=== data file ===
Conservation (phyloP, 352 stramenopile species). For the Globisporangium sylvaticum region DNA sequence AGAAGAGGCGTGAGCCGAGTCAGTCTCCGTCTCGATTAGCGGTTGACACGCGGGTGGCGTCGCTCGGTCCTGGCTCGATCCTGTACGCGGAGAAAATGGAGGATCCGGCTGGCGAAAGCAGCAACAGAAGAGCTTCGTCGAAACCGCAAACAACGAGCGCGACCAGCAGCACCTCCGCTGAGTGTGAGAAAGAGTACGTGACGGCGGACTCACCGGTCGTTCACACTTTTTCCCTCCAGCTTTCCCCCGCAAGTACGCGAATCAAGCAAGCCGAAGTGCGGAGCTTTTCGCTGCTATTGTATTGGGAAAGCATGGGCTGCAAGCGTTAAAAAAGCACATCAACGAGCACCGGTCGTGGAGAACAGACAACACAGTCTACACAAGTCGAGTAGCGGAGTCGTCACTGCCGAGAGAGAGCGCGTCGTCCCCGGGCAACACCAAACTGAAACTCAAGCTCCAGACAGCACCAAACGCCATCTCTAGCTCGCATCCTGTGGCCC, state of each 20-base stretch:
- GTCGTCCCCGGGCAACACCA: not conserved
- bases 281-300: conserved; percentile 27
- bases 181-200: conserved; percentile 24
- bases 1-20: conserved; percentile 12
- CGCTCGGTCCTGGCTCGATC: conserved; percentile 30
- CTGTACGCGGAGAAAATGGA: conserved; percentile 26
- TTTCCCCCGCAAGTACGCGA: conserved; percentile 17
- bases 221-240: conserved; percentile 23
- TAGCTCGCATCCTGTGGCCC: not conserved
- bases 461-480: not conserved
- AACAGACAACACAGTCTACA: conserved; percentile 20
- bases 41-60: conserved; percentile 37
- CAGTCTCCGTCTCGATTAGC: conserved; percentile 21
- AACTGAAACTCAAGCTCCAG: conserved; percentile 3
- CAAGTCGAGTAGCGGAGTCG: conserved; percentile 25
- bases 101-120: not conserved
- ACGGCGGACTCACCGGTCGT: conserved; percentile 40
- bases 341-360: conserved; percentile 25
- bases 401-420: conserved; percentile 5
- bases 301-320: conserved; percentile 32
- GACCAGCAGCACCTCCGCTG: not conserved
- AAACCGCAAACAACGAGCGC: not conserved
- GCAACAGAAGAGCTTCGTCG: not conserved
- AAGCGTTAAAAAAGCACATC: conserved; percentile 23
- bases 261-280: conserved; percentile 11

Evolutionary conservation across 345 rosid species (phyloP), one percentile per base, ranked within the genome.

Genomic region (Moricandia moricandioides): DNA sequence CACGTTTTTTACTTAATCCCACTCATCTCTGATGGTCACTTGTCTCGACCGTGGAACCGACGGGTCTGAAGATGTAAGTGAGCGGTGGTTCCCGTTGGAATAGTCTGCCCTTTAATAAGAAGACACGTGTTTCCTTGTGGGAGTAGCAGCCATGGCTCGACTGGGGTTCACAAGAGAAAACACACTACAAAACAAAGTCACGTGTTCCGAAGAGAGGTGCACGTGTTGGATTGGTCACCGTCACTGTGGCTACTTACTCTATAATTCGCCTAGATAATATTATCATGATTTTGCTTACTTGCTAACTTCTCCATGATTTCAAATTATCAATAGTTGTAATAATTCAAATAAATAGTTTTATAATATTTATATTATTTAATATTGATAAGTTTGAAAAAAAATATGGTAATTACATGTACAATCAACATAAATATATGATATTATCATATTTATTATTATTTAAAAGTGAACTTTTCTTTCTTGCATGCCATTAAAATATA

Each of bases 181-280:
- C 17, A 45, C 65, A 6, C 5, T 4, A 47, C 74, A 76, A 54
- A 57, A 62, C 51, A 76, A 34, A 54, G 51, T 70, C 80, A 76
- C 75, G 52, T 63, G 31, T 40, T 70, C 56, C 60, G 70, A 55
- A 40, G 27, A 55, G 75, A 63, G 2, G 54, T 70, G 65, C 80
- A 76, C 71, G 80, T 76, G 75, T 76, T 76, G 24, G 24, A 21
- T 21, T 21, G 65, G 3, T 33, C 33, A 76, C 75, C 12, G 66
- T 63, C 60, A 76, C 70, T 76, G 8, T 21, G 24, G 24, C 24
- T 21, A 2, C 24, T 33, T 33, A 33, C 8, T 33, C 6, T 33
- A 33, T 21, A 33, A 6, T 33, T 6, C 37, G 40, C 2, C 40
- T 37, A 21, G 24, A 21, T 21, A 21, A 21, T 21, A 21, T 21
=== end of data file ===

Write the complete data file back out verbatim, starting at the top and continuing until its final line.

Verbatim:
Conservation (phyloP, 352 stramenopile species). For the Globisporangium sylvaticum region DNA sequence AGAAGAGGCGTGAGCCGAGTCAGTCTCCGTCTCGATTAGCGGTTGACACGCGGGTGGCGTCGCTCGGTCCTGGCTCGATCCTGTACGCGGAGAAAATGGAGGATCCGGCTGGCGAAAGCAGCAACAGAAGAGCTTCGTCGAAACCGCAAACAACGAGCGCGACCAGCAGCACCTCCGCTGAGTGTGAGAAAGAGTACGTGACGGCGGACTCACCGGTCGTTCACACTTTTTCCCTCCAGCTTTCCCCCGCAAGTACGCGAATCAAGCAAGCCGAAGTGCGGAGCTTTTCGCTGCTATTGTATTGGGAAAGCATGGGCTGCAAGCGTTAAAAAAGCACATCAACGAGCACCGGTCGTGGAGAACAGACAACACAGTCTACACAAGTCGAGTAGCGGAGTCGTCACTGCCGAGAGAGAGCGCGTCGTCCCCGGGCAACACCAAACTGAAACTCAAGCTCCAGACAGCACCAAACGCCATCTCTAGCTCGCATCCTGTGGCCC, state of each 20-base stretch:
- GTCGTCCCCGGGCAACACCA: not conserved
- bases 281-300: conserved; percentile 27
- bases 181-200: conserved; percentile 24
- bases 1-20: conserved; percentile 12
- CGCTCGGTCCTGGCTCGATC: conserved; percentile 30
- CTGTACGCGGAGAAAATGGA: conserved; percentile 26
- TTTCCCCCGCAAGTACGCGA: conserved; percentile 17
- bases 221-240: conserved; percentile 23
- TAGCTCGCATCCTGTGGCCC: not conserved
- bases 461-480: not conserved
- AACAGACAACACAGTCTACA: conserved; percentile 20
- bases 41-60: conserved; percentile 37
- CAGTCTCCGTCTCGATTAGC: conserved; percentile 21
- AACTGAAACTCAAGCTCCAG: conserved; percentile 3
- CAAGTCGAGTAGCGGAGTCG: conserved; percentile 25
- bases 101-120: not conserved
- ACGGCGGACTCACCGGTCGT: conserved; percentile 40
- bases 341-360: conserved; percentile 25
- bases 401-420: conserved; percentile 5
- bases 301-320: conserved; percentile 32
- GACCAGCAGCACCTCCGCTG: not conserved
- AAACCGCAAACAACGAGCGC: not conserved
- GCAACAGAAGAGCTTCGTCG: not conserved
- AAGCGTTAAAAAAGCACATC: conserved; percentile 23
- bases 261-280: conserved; percentile 11

Evolutionary conservation across 345 rosid species (phyloP), one percentile per base, ranked within the genome.

Genomic region (Moricandia moricandioides): DNA sequence CACGTTTTTTACTTAATCCCACTCATCTCTGATGGTCACTTGTCTCGACCGTGGAACCGACGGGTCTGAAGATGTAAGTGAGCGGTGGTTCCCGTTGGAATAGTCTGCCCTTTAATAAGAAGACACGTGTTTCCTTGTGGGAGTAGCAGCCATGGCTCGACTGGGGTTCACAAGAGAAAACACACTACAAAACAAAGTCACGTGTTCCGAAGAGAGGTGCACGTGTTGGATTGGTCACCGTCACTGTGGCTACTTACTCTATAATTCGCCTAGATAATATTATCATGATTTTGCTTACTTGCTAACTTCTCCATGATTTCAAATTATCAATAGTTGTAATAATTCAAATAAATAGTTTTATAATATTTATATTATTTAATATTGATAAGTTTGAAAAAAAATATGGTAATTACATGTACAATCAACATAAATATATGATATTATCATATTTATTATTATTTAAAAGTGAACTTTTCTTTCTTGCATGCCATTAAAATATA

Each of bases 181-280:
- C 17, A 45, C 65, A 6, C 5, T 4, A 47, C 74, A 76, A 54
- A 57, A 62, C 51, A 76, A 34, A 54, G 51, T 70, C 80, A 76
- C 75, G 52, T 63, G 31, T 40, T 70, C 56, C 60, G 70, A 55
- A 40, G 27, A 55, G 75, A 63, G 2, G 54, T 70, G 65, C 80
- A 76, C 71, G 80, T 76, G 75, T 76, T 76, G 24, G 24, A 21
- T 21, T 21, G 65, G 3, T 33, C 33, A 76, C 75, C 12, G 66
- T 63, C 60, A 76, C 70, T 76, G 8, T 21, G 24, G 24, C 24
- T 21, A 2, C 24, T 33, T 33, A 33, C 8, T 33, C 6, T 33
- A 33, T 21, A 33, A 6, T 33, T 6, C 37, G 40, C 2, C 40
- T 37, A 21, G 24, A 21, T 21, A 21, A 21, T 21, A 21, T 21